Now that we have introduced a quarter note pulse in the last two measures of example 2 we can now “walk” a bass line through the entire blues progression.
When adding the extra notes there are two things to keep in mind:
- The last note before a new chord is often an approach note, now written as a quarter note.
- We can use any note from the diatonic scale or arpeggio to fill in the remaining quarter notes.
Step 4: The Chords
Now that you know how to build a walking bass line, we are ready to add some chord voicings.
Here are some easy-to-grab chord voicings that we will be using:
Step 5: Combining Walking and Comping
Now that we have the bass line and the chords under our fingers it is time to bring them both together.
The chord voicings will often appear on the “and” of the first beat (bar 1 and 2), but also on the first beat (bar 3), or the “and” of the third beat (bar 4).
This is a common rhythmic choice for guitarists who walk and comp at the same time, but again once you have this idea down feel free to put the chord in any part of the bar.
Step 6: Adding Chord Substitutions
The final step is to add some chord substitutions to the progression.
Chord Substitution 1
The first substitution occurs in bar 5 of the main example.
Instead of playing two bars of Bb7 or one bar of Bb7 and one bar of B°7, I play a descending chord progression: Bb7 to Ab7 to G7 to C7.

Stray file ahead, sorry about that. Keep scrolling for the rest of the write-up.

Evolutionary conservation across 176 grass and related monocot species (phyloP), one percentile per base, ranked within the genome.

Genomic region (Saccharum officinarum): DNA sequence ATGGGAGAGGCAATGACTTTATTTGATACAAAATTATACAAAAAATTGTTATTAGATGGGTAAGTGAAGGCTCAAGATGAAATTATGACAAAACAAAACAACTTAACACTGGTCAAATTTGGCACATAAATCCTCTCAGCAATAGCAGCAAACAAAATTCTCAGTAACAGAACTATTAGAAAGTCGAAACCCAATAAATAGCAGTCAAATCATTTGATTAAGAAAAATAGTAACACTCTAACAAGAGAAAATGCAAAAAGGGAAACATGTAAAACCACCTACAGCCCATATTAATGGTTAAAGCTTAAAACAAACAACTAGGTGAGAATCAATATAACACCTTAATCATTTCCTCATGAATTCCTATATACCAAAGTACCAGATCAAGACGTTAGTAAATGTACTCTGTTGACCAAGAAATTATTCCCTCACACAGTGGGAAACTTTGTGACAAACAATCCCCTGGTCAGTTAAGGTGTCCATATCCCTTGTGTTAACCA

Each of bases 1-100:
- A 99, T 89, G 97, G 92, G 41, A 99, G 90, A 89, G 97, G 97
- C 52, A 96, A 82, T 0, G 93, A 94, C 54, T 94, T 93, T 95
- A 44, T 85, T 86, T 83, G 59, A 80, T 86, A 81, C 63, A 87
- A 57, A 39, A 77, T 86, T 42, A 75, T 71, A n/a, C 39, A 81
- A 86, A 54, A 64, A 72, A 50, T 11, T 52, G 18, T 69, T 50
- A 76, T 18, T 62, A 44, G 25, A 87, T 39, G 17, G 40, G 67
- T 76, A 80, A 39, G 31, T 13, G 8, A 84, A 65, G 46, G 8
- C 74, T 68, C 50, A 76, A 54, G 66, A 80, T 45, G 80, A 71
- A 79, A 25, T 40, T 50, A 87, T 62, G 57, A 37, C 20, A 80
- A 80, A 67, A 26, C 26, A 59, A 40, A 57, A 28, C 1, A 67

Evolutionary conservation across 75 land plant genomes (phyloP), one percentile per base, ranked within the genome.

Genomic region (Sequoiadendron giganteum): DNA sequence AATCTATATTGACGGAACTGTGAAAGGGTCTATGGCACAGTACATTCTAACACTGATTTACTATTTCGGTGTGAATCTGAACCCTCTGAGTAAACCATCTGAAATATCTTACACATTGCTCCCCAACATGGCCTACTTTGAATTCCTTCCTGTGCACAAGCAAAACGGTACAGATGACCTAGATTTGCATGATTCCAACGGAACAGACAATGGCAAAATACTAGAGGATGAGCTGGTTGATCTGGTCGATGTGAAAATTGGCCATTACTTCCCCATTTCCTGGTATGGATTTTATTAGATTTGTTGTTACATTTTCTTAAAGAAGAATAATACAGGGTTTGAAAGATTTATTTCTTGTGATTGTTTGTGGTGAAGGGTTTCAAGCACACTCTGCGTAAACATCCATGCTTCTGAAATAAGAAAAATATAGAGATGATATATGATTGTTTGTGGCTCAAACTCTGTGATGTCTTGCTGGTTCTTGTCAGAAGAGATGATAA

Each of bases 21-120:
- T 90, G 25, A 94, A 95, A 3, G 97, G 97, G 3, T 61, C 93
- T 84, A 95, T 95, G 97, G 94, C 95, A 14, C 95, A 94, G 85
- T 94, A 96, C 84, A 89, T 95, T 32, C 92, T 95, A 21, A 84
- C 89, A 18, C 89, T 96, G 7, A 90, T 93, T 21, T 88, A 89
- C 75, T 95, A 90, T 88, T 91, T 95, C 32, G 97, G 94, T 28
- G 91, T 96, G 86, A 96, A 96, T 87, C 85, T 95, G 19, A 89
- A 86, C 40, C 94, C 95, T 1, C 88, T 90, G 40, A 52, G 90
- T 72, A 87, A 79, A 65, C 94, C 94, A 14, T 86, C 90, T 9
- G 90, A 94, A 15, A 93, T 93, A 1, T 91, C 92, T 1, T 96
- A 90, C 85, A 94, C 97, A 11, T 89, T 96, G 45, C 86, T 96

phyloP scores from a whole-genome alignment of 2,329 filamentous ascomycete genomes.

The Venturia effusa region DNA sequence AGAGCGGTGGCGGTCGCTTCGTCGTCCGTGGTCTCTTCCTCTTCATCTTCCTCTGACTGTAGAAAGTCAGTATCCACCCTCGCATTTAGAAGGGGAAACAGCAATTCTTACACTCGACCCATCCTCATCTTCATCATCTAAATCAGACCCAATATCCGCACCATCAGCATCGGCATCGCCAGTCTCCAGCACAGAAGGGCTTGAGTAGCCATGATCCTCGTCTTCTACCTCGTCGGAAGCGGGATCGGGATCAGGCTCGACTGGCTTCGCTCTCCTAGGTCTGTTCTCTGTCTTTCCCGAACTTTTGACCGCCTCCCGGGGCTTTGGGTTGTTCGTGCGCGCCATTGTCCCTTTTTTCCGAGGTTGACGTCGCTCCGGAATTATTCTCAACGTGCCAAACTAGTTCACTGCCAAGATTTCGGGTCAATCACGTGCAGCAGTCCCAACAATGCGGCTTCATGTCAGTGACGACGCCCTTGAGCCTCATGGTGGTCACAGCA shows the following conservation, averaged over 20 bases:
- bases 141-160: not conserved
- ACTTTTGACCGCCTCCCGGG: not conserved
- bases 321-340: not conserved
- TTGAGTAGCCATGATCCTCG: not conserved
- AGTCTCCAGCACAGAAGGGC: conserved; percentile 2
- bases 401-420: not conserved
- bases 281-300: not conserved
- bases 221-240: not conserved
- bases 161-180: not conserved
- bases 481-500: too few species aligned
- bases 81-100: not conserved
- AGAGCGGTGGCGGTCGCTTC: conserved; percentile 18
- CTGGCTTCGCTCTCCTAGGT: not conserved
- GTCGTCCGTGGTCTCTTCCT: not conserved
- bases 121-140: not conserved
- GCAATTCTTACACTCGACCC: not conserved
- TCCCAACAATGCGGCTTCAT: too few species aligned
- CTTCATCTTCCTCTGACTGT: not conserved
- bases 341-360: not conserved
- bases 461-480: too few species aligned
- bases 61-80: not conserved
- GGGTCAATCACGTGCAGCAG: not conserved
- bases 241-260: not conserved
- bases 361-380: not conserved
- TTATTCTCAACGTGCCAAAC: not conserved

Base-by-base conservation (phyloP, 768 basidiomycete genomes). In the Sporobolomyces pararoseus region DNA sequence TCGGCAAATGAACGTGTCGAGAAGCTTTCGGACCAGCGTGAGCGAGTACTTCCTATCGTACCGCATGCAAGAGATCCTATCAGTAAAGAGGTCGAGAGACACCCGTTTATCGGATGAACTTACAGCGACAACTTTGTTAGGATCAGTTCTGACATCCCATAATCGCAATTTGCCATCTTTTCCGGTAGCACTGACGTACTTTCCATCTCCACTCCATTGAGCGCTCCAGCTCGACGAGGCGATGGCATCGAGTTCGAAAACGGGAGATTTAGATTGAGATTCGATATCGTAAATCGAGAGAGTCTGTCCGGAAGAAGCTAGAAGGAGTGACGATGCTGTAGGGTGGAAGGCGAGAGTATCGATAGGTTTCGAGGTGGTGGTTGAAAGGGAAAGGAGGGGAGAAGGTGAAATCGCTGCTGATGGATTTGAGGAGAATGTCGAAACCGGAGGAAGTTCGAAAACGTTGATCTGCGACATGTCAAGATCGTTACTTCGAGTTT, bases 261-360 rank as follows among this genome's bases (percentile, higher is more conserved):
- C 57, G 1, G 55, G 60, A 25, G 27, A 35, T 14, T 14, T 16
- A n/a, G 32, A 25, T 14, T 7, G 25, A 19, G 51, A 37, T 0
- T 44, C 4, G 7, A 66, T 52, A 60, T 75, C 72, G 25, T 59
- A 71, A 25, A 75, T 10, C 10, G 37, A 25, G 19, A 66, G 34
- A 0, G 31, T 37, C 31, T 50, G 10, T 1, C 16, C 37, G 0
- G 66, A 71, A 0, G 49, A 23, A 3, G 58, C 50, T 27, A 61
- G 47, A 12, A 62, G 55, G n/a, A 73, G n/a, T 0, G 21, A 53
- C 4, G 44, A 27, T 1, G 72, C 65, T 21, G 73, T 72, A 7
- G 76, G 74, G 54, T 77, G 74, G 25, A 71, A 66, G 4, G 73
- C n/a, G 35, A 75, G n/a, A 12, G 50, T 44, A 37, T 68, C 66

- Ab7 is the tritone substitution of D7, the V of G7.
- G7 – C7 is the II V back to F7. Normally this would be Gm7 – C7, but in a blues, you can make every chord into a dominant-type chord.
Chord Substitution 2
The next substitution happens in bar 10, where I delay the C7 with a C9sus4 chord.
Adding a sus chord before a dominant chord is an effective way to create more movement in your chord voicings.
Chord Substitution 3
In bar 15, I play a Gb7 after the F7.
Gb7 is the tritone substitute of C7 and is another way to create movement in the chord progression.
Chord Substitution 4
The chromatic descending line of 13th chords that starts in bar 23 is also the result of a series of tritone substitutions on the normal turnaround.
- Ab7 is the tritone substitute of D7.
- Gm7 becomes G7, as you can turn any chord in a blues into a dominant chord.
- Gb7 is the tritone substitute of C7.
Walking Bass Line Patterns
Here is a series of walking bass line patterns ordered by chord type (major, minor, dominant, and half-diminished).
Memorizing these patterns will make it a lot easier to improvise simple walking bass lines over jazz standards.
Now we are ready to take these same steps and apply them to any jazz tune, be it a blues tune or standard 32 bar tune such as Autumn Leaves. You might want to try writing out the steps when first applying them to other tunes, and once you are proficient at writing them out try and walk/comp on the fly.
Being able to create walking basslines and fill them in with chords on the spot is a great skill to have and will definitely make you (as a guitarist) more desirable in a solo or duo situation.